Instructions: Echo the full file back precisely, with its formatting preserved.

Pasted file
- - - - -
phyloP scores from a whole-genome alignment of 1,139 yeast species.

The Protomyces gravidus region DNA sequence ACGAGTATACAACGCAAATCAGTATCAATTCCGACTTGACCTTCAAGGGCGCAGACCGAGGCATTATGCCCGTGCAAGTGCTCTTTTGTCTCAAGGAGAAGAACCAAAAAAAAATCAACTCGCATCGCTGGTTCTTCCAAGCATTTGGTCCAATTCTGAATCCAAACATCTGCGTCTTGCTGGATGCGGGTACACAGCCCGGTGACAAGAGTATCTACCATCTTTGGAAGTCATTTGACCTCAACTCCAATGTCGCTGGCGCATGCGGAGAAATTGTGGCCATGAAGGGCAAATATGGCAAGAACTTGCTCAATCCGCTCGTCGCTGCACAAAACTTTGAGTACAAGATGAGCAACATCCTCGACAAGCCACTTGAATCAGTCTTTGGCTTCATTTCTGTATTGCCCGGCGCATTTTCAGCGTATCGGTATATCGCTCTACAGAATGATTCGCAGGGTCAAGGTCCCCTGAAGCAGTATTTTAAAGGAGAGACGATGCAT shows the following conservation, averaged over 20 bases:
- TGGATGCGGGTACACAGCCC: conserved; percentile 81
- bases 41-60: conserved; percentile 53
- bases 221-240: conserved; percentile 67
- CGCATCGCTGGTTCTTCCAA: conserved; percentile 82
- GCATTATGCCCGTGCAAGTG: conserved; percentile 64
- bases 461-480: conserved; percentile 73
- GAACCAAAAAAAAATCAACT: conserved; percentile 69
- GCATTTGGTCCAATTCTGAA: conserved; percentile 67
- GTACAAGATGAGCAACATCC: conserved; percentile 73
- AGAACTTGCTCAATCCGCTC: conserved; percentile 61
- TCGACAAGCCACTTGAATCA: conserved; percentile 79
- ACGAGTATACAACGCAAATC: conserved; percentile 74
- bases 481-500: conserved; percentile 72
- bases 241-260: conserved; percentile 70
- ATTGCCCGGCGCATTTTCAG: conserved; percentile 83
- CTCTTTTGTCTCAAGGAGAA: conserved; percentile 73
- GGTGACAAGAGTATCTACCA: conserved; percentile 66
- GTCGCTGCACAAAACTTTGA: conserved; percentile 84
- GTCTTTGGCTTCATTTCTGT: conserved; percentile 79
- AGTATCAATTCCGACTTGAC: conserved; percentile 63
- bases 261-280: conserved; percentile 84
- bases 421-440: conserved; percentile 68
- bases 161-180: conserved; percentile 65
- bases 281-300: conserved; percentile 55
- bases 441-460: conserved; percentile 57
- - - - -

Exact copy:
phyloP scores from a whole-genome alignment of 1,139 yeast species.

The Protomyces gravidus region DNA sequence ACGAGTATACAACGCAAATCAGTATCAATTCCGACTTGACCTTCAAGGGCGCAGACCGAGGCATTATGCCCGTGCAAGTGCTCTTTTGTCTCAAGGAGAAGAACCAAAAAAAAATCAACTCGCATCGCTGGTTCTTCCAAGCATTTGGTCCAATTCTGAATCCAAACATCTGCGTCTTGCTGGATGCGGGTACACAGCCCGGTGACAAGAGTATCTACCATCTTTGGAAGTCATTTGACCTCAACTCCAATGTCGCTGGCGCATGCGGAGAAATTGTGGCCATGAAGGGCAAATATGGCAAGAACTTGCTCAATCCGCTCGTCGCTGCACAAAACTTTGAGTACAAGATGAGCAACATCCTCGACAAGCCACTTGAATCAGTCTTTGGCTTCATTTCTGTATTGCCCGGCGCATTTTCAGCGTATCGGTATATCGCTCTACAGAATGATTCGCAGGGTCAAGGTCCCCTGAAGCAGTATTTTAAAGGAGAGACGATGCAT shows the following conservation, averaged over 20 bases:
- TGGATGCGGGTACACAGCCC: conserved; percentile 81
- bases 41-60: conserved; percentile 53
- bases 221-240: conserved; percentile 67
- CGCATCGCTGGTTCTTCCAA: conserved; percentile 82
- GCATTATGCCCGTGCAAGTG: conserved; percentile 64
- bases 461-480: conserved; percentile 73
- GAACCAAAAAAAAATCAACT: conserved; percentile 69
- GCATTTGGTCCAATTCTGAA: conserved; percentile 67
- GTACAAGATGAGCAACATCC: conserved; percentile 73
- AGAACTTGCTCAATCCGCTC: conserved; percentile 61
- TCGACAAGCCACTTGAATCA: conserved; percentile 79
- ACGAGTATACAACGCAAATC: conserved; percentile 74
- bases 481-500: conserved; percentile 72
- bases 241-260: conserved; percentile 70
- ATTGCCCGGCGCATTTTCAG: conserved; percentile 83
- CTCTTTTGTCTCAAGGAGAA: conserved; percentile 73
- GGTGACAAGAGTATCTACCA: conserved; percentile 66
- GTCGCTGCACAAAACTTTGA: conserved; percentile 84
- GTCTTTGGCTTCATTTCTGT: conserved; percentile 79
- AGTATCAATTCCGACTTGAC: conserved; percentile 63
- bases 261-280: conserved; percentile 84
- bases 421-440: conserved; percentile 68
- bases 161-180: conserved; percentile 65
- bases 281-300: conserved; percentile 55
- bases 441-460: conserved; percentile 57